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I've had a huge drawer full of old quilting cotton fabric since my grandma passed away in 2016, and I've been meaning to use some of it just to get rid of it. I don't quilt, and a lot of the patterns are sort of strange or not really the style I would be looking for. I've made some of the fabrics into little things like masks and napkins, and I'm planning to use the Christmas fabrics to make a tree skirt and some other general Christmas decorations. At least, some time in the future I hope to do so.

One of the fabrics is a 70s-colored "shirt" fabric. And I mean, literally, it's covered in shirts.

My sister called it "shirt-ception."

I have no idea if you can find it (Kamran tried searching Google Images for "photos similar to this" but found nothing!). If you're looking for beautiful patterns though, Spoonflower has many created by individual artisans! Otherwise my go-to is my local JoAnn's.

I had been looking around for a boys' button-up shirt patterns for a long time, and because I'm a definite cheap-o, I was trying my best to find a free pattern. I really couldn't find one that I 100% loved, so I finally sighed and got on to Etsy to look for a nice one. I immediately found the Cape Cod Shirt and Dress pattern from Peek-a-Boo Patterns, and felt like an idiot for not looking there first.

Cape Cod Shirt & Dress Sewing Pattern | Etsy
Pack your bags and let’s head to the seashore! The Cape Cod Shirt and Dress features a henley neckline, button placket, back yoke, and rolled sleeves. Designed for your favorite woven fabrics. PDF Sewing Pattern comes with a full tutorial and color photos in an easy to print PDF. Pattern pieces ar…

I loved all their jogger patterns, so I was ready to try something new from them. I downloaded the pattern and cut it out, then started to cut out my pieces. I actually even started to sew before cutting all my pieces out, because I really didn't want to wait.

I like the way Peek-a-Boo Patterns formats their patterns. The look of the directions is sleek and easy to read. I think I have only had to reread one panel to really understand it (and probably because I was listening to a podcast at the same time...) I always feel accomplished when I finish the project, like I've done something really beautiful and craftsmanly.

I started with the front and placket. They were easy enough, and sewed up quickly. I added my buttonholes, but decided to wait to add my buttons. I somehow have forgotten how to use my machine to add buttons, and it is driving me crazy. I have put on buttons using my machine before, and it's so fast and easy. Somehow in the intervening months since I last added buttons, I have completely forgotten how it is done.

I next added the pockets. I found the brown fabric from another unfinished project that I sort of realized I would never finish. This was an easy way to get rid of it, and I think the brown matches that retro 70s vibe I'm going for here. The pockets were also simple, just basic pockets really. My lines are still not great (and look at that crooked buttonhole!) but they are vastly better than they were even a year ago. I hope to just keep getting better and better.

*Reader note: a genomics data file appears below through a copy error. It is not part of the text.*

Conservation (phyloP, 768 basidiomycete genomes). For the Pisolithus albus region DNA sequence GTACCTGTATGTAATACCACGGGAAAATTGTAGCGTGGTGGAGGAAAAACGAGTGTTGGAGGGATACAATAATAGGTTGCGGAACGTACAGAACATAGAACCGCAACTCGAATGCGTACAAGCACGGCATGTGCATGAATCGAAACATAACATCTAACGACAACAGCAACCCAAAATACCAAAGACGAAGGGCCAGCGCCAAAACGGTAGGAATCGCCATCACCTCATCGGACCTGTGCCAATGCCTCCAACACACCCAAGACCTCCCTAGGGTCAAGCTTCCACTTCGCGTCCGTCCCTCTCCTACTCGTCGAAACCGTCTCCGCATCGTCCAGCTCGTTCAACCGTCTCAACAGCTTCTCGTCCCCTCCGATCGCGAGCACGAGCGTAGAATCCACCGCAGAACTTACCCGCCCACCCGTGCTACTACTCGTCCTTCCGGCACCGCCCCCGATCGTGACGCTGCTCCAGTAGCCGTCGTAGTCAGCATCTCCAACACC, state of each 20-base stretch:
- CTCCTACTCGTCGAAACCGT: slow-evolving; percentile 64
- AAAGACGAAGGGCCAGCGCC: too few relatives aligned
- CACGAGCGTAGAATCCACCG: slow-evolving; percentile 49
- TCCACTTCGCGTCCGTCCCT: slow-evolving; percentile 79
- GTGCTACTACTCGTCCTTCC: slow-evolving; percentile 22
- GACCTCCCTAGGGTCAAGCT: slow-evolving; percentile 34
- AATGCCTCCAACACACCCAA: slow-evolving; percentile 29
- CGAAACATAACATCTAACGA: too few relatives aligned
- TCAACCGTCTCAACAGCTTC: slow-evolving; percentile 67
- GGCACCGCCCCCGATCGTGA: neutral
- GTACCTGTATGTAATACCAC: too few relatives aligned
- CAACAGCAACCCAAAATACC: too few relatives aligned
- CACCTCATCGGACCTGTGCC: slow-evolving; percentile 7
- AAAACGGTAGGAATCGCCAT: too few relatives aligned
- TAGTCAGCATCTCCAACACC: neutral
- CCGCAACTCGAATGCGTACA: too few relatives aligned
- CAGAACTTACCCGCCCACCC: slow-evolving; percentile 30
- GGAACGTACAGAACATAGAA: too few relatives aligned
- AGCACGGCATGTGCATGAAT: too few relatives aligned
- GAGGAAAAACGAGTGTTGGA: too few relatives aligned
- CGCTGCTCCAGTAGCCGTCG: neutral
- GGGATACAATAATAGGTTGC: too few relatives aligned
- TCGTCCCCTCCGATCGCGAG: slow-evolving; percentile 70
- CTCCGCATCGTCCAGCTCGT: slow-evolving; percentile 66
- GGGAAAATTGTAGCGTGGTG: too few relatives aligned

Next, I did the bottom back panel, and two top panels (they are upside down here, ready for sewing). You can see the ironed fold line I placed in the middle. This shirt is going to look so sharp on Rami. The top pieces were really interesting, and I hadn't done anything like them before. The panel of instructions that talks about how to fold up the bottom and top pieces inside the middle piece (I know that is confusing to read) was where I got a little lost, but after reading it about 3 times, I knew what it was saying. Maybe I'm just slow to learn new sewing skills, and it's an easy concept for others?

I had some issues with figuring out the collar; I usually struggle with these types of pieces where both sides are important to connect fully. I can see where I went wrong, and this is probably the area of the shirt that looks most "homemade." If I had opted for a brown thread, it would not have been as obvious. I do like the offset of the white, but it might be a choice for a more talented seamstress.

The last part before attaching everything was the sleeves and tabs, with buttons. As you can see, one of my buttonholes is fantastic. The other is...interesting. I don't know what exactly went wrong with it. Rami helped me with cutting out and assembling the tabs, but these stitches are all me, baby.

Attaching the sleeves to the shirt and sewing it all up was pretty much standard, and I used my serger to close everything off and prevent fraying. I love that feeling when all the separate pieces start to come together and form a true and complete whole. I actually was completely finished besides hemming the bottom, and I accidentally cut a 1-inch long slit in the middle of the shirt! I don't know how I did it, I accidentally slid the whole thing through my serger. I got all the stitches out, but of course sergers don't just sew, they cut too! I was very lucky that the cut was so small and the pattern is so busy. It is not noticeable that I sewed it together unless you are looking for it and know where it is. I heaved a sigh of relief, and hemmed up the bottom.

Rami is in love with his new shirt shirt. He was excited to wear it to school and loves the pockets. He asked me to make him more of these button-ups. I'm hoping to take both kids to a fabric store and pick out some fun fabrics for the Cape Cod project. Saira already let me know she wants another kitty dress, but in this style. Rami expressed some interest in a pirate shirt. I am just soaking in this time when the two of them are still willing to wear things I make for them.